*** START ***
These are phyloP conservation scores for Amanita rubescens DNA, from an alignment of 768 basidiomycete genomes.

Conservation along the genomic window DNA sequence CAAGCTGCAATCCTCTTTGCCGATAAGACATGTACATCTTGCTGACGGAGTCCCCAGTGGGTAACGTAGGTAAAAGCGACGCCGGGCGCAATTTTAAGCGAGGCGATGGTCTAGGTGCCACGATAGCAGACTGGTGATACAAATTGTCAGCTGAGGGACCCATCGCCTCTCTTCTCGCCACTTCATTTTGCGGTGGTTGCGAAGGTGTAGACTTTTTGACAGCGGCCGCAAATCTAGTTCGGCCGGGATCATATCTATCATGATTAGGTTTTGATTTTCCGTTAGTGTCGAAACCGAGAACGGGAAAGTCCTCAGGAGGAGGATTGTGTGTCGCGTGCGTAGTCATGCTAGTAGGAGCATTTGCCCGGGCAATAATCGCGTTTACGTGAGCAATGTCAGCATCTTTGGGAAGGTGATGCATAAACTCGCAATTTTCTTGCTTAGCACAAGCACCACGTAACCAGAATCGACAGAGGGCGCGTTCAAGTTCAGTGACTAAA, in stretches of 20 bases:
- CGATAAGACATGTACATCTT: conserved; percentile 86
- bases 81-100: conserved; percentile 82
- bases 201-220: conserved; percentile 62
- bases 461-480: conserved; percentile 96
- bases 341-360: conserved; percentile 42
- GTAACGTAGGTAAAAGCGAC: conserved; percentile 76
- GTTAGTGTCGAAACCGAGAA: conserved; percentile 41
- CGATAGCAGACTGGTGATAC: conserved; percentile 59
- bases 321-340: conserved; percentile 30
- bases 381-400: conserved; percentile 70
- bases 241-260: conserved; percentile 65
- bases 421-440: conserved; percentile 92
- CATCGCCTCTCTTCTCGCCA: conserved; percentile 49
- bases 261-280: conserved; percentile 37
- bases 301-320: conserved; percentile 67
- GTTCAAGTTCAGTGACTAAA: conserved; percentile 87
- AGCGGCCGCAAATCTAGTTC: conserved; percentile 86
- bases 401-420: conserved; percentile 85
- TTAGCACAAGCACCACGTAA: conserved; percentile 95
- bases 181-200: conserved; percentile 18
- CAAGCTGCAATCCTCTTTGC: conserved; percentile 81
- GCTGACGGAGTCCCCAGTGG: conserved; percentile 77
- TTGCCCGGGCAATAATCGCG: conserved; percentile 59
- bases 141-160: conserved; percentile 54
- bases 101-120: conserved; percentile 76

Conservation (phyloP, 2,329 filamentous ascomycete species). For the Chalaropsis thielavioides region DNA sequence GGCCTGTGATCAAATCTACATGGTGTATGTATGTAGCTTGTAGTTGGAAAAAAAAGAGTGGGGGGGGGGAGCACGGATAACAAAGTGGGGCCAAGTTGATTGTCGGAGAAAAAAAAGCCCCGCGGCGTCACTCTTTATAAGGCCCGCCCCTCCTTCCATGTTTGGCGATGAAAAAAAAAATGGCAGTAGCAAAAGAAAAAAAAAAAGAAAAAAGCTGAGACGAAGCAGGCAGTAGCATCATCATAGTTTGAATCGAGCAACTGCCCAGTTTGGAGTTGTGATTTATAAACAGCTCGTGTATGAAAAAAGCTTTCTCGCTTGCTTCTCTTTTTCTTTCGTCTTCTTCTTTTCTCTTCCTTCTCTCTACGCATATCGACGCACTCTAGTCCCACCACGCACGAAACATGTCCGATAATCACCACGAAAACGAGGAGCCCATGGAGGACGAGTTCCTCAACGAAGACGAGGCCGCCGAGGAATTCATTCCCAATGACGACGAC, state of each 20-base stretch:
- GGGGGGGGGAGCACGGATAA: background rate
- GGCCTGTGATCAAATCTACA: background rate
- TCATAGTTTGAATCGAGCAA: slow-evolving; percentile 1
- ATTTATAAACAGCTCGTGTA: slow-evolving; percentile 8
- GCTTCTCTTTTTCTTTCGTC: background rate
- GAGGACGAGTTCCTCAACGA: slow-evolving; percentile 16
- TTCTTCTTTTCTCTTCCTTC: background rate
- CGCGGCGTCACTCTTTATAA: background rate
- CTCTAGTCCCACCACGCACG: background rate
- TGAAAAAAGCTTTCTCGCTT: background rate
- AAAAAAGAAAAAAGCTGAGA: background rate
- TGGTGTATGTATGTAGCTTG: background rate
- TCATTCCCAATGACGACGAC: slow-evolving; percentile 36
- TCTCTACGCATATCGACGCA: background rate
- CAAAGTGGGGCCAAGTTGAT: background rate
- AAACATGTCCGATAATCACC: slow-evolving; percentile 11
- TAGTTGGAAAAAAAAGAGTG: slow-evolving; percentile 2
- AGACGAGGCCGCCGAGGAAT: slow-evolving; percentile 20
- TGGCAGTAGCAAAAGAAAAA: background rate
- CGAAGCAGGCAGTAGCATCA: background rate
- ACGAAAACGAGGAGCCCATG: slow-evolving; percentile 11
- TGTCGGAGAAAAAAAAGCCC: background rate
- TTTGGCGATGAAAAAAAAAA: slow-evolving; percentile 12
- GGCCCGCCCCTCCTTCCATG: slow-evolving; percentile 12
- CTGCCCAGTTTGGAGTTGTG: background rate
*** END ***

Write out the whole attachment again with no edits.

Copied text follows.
These are phyloP conservation scores for Amanita rubescens DNA, from an alignment of 768 basidiomycete genomes.

Conservation along the genomic window DNA sequence CAAGCTGCAATCCTCTTTGCCGATAAGACATGTACATCTTGCTGACGGAGTCCCCAGTGGGTAACGTAGGTAAAAGCGACGCCGGGCGCAATTTTAAGCGAGGCGATGGTCTAGGTGCCACGATAGCAGACTGGTGATACAAATTGTCAGCTGAGGGACCCATCGCCTCTCTTCTCGCCACTTCATTTTGCGGTGGTTGCGAAGGTGTAGACTTTTTGACAGCGGCCGCAAATCTAGTTCGGCCGGGATCATATCTATCATGATTAGGTTTTGATTTTCCGTTAGTGTCGAAACCGAGAACGGGAAAGTCCTCAGGAGGAGGATTGTGTGTCGCGTGCGTAGTCATGCTAGTAGGAGCATTTGCCCGGGCAATAATCGCGTTTACGTGAGCAATGTCAGCATCTTTGGGAAGGTGATGCATAAACTCGCAATTTTCTTGCTTAGCACAAGCACCACGTAACCAGAATCGACAGAGGGCGCGTTCAAGTTCAGTGACTAAA, in stretches of 20 bases:
- CGATAAGACATGTACATCTT: conserved; percentile 86
- bases 81-100: conserved; percentile 82
- bases 201-220: conserved; percentile 62
- bases 461-480: conserved; percentile 96
- bases 341-360: conserved; percentile 42
- GTAACGTAGGTAAAAGCGAC: conserved; percentile 76
- GTTAGTGTCGAAACCGAGAA: conserved; percentile 41
- CGATAGCAGACTGGTGATAC: conserved; percentile 59
- bases 321-340: conserved; percentile 30
- bases 381-400: conserved; percentile 70
- bases 241-260: conserved; percentile 65
- bases 421-440: conserved; percentile 92
- CATCGCCTCTCTTCTCGCCA: conserved; percentile 49
- bases 261-280: conserved; percentile 37
- bases 301-320: conserved; percentile 67
- GTTCAAGTTCAGTGACTAAA: conserved; percentile 87
- AGCGGCCGCAAATCTAGTTC: conserved; percentile 86
- bases 401-420: conserved; percentile 85
- TTAGCACAAGCACCACGTAA: conserved; percentile 95
- bases 181-200: conserved; percentile 18
- CAAGCTGCAATCCTCTTTGC: conserved; percentile 81
- GCTGACGGAGTCCCCAGTGG: conserved; percentile 77
- TTGCCCGGGCAATAATCGCG: conserved; percentile 59
- bases 141-160: conserved; percentile 54
- bases 101-120: conserved; percentile 76

Conservation (phyloP, 2,329 filamentous ascomycete species). For the Chalaropsis thielavioides region DNA sequence GGCCTGTGATCAAATCTACATGGTGTATGTATGTAGCTTGTAGTTGGAAAAAAAAGAGTGGGGGGGGGGAGCACGGATAACAAAGTGGGGCCAAGTTGATTGTCGGAGAAAAAAAAGCCCCGCGGCGTCACTCTTTATAAGGCCCGCCCCTCCTTCCATGTTTGGCGATGAAAAAAAAAATGGCAGTAGCAAAAGAAAAAAAAAAAGAAAAAAGCTGAGACGAAGCAGGCAGTAGCATCATCATAGTTTGAATCGAGCAACTGCCCAGTTTGGAGTTGTGATTTATAAACAGCTCGTGTATGAAAAAAGCTTTCTCGCTTGCTTCTCTTTTTCTTTCGTCTTCTTCTTTTCTCTTCCTTCTCTCTACGCATATCGACGCACTCTAGTCCCACCACGCACGAAACATGTCCGATAATCACCACGAAAACGAGGAGCCCATGGAGGACGAGTTCCTCAACGAAGACGAGGCCGCCGAGGAATTCATTCCCAATGACGACGAC, state of each 20-base stretch:
- GGGGGGGGGAGCACGGATAA: background rate
- GGCCTGTGATCAAATCTACA: background rate
- TCATAGTTTGAATCGAGCAA: slow-evolving; percentile 1
- ATTTATAAACAGCTCGTGTA: slow-evolving; percentile 8
- GCTTCTCTTTTTCTTTCGTC: background rate
- GAGGACGAGTTCCTCAACGA: slow-evolving; percentile 16
- TTCTTCTTTTCTCTTCCTTC: background rate
- CGCGGCGTCACTCTTTATAA: background rate
- CTCTAGTCCCACCACGCACG: background rate
- TGAAAAAAGCTTTCTCGCTT: background rate
- AAAAAAGAAAAAAGCTGAGA: background rate
- TGGTGTATGTATGTAGCTTG: background rate
- TCATTCCCAATGACGACGAC: slow-evolving; percentile 36
- TCTCTACGCATATCGACGCA: background rate
- CAAAGTGGGGCCAAGTTGAT: background rate
- AAACATGTCCGATAATCACC: slow-evolving; percentile 11
- TAGTTGGAAAAAAAAGAGTG: slow-evolving; percentile 2
- AGACGAGGCCGCCGAGGAAT: slow-evolving; percentile 20
- TGGCAGTAGCAAAAGAAAAA: background rate
- CGAAGCAGGCAGTAGCATCA: background rate
- ACGAAAACGAGGAGCCCATG: slow-evolving; percentile 11
- TGTCGGAGAAAAAAAAGCCC: background rate
- TTTGGCGATGAAAAAAAAAA: slow-evolving; percentile 12
- GGCCCGCCCCTCCTTCCATG: slow-evolving; percentile 12
- CTGCCCAGTTTGGAGTTGTG: background rate